- First, we perform a mokuso; clearing the mind to achieve mushin state of mind.
- Second, we visualize our kata and our throwing of the dart before stepping to the ockey line.
- Third, we perform the kata as set forth next:
- Stand behind the other darter.
- Focus on the darts in your hand.
- Adjust the shafts for tightness, check the flight. Position the first dart in the throwing hand.
- Raise the eyes and focus on the back of the darter ahead of you; ignore their throws, ignore their targets, and ignore their scores, etc.
- Remain in a state of mokuso along with continued visualization of your darts and the kata you will perform when your turn arrives.
- Walk quietly and with focus up to the ockey line.
- Assume your dart kamae, your stance.
- Check your grip on the dart.
- Bring your eyes up for the first time to focus direct vision on your intended target.
- Keep your focus on the target while raising your throwing hand up until your peripheral sees the hand, target and arm in position aimed at the target.
- Breathe, focus on the target, see peripherally the dart, hand, arm, grip position, in a rhythmic movement with fluidity pull back till the dart is at your cheek and still in peripheral view throwing and following through releasing the dart at the release point and let the arm and hand drop from the final follow through point down to your hand with the other two darts while focusing on the dart entering the target.
- Feel the second dart taking position in your throwing hand, feel the grip assuming its proper and correct position, move your eyes to the new/next target according to the last and goal of all three then repeat the process of the throw as stated above.
- Fourth, repeat the kata at the ockey line from the dart-kamae only adjusting to move across the ockey line to achieve efficient, proficient and correct position to aim and hit the target as necessary.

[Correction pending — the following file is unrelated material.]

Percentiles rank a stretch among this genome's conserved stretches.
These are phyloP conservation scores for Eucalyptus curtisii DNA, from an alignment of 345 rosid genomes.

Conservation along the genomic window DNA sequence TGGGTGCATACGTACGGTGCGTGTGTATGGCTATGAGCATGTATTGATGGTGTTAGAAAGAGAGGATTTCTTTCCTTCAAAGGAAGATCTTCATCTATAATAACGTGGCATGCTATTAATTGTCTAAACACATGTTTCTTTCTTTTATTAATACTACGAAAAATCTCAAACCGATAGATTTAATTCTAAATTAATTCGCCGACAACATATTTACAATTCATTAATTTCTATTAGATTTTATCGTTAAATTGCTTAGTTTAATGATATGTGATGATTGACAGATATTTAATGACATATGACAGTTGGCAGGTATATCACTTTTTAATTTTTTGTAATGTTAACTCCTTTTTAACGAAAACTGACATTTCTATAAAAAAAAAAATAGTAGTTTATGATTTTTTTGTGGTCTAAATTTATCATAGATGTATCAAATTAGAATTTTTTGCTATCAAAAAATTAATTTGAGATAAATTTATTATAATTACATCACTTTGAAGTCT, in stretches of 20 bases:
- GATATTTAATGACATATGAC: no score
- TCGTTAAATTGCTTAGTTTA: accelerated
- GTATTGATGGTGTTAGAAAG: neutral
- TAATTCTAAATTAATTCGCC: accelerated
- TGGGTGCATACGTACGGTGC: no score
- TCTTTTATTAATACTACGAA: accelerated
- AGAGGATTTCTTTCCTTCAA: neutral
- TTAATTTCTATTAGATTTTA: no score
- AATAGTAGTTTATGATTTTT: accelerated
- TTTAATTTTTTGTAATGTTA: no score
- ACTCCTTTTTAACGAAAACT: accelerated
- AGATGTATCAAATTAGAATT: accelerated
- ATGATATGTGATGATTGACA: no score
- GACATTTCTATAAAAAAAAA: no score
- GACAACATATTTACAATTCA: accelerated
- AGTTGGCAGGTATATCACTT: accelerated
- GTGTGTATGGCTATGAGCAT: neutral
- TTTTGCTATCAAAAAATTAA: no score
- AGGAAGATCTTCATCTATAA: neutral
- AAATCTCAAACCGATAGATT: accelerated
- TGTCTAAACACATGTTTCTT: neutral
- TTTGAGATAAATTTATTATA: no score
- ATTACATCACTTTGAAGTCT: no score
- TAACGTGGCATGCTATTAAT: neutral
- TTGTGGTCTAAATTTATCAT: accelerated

- Fifth, upon releasing the last or third dart, relax, lean back a moment, check the scoring and then move to the board and remove the darts.
- Sixth, turn to the right and walk quietly around and out of the way of the other darter who is already on the ockey line to take a position behind him to again set, visualize, and focus on his back in a state of mushin and mokuso.
Darts: a game where participants compete with one another by throwing small arrow like devices at a target that is round and has numbers and sections and an inner bull with an outer bull and so on. Darts now refer to the standard game with a specific bristle board design and a set of rules. Rules that are general to the game and rules that govern games like, “501,” “301,” and “Cricket.”
Darts is a traditional pub game that was and is commonly played in the United Kingdom as well as other places in Europe and across the pond here in the America’s.
Wikipedia tells hits history in a terse form, i.e., “The dartboard may have its origins in the cross-section of a tree. An old name for a dartboard is "butt"; the word comes from the French word but, meaning "target". In particular, the Yorkshire and Manchester Log End boards differ from the standard board in that they have no treble, only double and bullseye, the Manchester board being of a smaller diameter, with a playing area of only 25 cm across with double and bull areas measuring just 4 mm. The London Fives board is another variation. This has only 12 equal segments numbered 20, 5, 15, 10, 20, 5, 15, 10, 20, 5, 15, 10 with the doubles and triples being a quarter of an inch wide.”
There have been a variety of darts created over the years but the most common today is the tungsten dart. There are electronic darts but for this blog and for my efforts in tossing darts I remain a steel dart fan and enthusiast. I am recommending a book for novice darters but only because it appealed to me and my studies and rest assured most of the dart books out there are outstanding. In short, find one if this one does not fit your needs and get it. I can tell you when I started to play over twenty years ago, before I laid down my darts in 96, I tossed darts for several years without knowing some very important and critical mechanics, etc., of the dart game. As I take up once again my steel darts I have found a fountain of information to help make the game both enjoyable and competitive. Enjoy, diddle for the middle and let the darts fly!